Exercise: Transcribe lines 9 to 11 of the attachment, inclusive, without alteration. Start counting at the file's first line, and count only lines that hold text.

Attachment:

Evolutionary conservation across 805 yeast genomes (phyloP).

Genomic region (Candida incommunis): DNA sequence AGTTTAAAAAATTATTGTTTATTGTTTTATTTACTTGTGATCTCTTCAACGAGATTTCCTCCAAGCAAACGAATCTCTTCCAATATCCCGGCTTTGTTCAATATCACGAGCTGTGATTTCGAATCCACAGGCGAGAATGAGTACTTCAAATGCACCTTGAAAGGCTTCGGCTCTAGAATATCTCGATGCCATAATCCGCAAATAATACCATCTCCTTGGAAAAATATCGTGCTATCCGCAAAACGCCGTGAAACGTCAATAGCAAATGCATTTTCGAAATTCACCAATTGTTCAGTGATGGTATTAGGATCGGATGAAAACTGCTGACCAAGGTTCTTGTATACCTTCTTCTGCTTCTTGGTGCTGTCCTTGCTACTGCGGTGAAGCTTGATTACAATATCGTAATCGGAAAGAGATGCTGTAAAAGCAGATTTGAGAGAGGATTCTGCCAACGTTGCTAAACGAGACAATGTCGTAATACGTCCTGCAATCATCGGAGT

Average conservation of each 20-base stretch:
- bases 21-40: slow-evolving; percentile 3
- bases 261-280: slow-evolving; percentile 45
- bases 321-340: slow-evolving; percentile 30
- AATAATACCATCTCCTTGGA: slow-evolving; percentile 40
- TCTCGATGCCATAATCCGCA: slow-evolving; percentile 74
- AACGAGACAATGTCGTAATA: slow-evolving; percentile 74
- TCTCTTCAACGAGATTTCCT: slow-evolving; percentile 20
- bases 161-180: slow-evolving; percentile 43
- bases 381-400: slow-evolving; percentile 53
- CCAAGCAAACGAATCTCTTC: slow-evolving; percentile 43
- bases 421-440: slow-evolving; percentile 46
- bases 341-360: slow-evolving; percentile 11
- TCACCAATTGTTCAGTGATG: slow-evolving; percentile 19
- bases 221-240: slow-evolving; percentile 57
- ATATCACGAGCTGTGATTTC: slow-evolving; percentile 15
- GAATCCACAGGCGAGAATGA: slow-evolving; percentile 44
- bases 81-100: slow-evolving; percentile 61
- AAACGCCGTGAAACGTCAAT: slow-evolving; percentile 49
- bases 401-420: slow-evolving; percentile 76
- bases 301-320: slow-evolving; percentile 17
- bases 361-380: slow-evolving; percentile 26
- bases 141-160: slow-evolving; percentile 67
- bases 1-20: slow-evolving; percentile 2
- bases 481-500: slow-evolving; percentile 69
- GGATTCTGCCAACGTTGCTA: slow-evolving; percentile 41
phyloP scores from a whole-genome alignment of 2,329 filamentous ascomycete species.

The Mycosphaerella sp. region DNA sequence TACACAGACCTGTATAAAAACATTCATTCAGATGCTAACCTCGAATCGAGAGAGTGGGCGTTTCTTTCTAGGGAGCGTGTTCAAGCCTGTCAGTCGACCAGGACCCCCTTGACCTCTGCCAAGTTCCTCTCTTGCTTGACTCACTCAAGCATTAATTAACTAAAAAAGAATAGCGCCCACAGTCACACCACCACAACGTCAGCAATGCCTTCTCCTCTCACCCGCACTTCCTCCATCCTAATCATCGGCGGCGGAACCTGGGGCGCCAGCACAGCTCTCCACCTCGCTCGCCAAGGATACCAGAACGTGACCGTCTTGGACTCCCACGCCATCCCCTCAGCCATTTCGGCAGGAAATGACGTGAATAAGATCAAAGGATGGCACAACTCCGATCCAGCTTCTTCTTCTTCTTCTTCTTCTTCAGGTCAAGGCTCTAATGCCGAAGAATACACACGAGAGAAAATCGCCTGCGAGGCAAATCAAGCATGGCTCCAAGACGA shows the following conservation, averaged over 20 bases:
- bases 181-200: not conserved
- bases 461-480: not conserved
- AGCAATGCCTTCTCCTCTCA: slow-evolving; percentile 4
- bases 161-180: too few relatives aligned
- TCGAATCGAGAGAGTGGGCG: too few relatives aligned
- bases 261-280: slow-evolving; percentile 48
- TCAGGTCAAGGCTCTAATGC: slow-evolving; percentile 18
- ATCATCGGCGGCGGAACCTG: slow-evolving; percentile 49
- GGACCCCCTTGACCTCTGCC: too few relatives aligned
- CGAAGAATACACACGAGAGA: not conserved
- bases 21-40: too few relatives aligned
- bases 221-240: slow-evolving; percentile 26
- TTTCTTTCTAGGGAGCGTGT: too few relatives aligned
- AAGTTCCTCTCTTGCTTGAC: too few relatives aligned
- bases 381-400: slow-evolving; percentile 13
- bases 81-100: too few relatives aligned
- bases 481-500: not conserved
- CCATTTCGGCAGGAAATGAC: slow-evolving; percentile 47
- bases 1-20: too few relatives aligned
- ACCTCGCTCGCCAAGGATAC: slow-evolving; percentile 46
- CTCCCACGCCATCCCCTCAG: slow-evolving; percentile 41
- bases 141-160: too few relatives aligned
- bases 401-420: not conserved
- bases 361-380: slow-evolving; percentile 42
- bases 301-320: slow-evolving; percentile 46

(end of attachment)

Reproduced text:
- AACGAGACAATGTCGTAATA: slow-evolving; percentile 74
- TCTCTTCAACGAGATTTCCT: slow-evolving; percentile 20
- bases 161-180: slow-evolving; percentile 43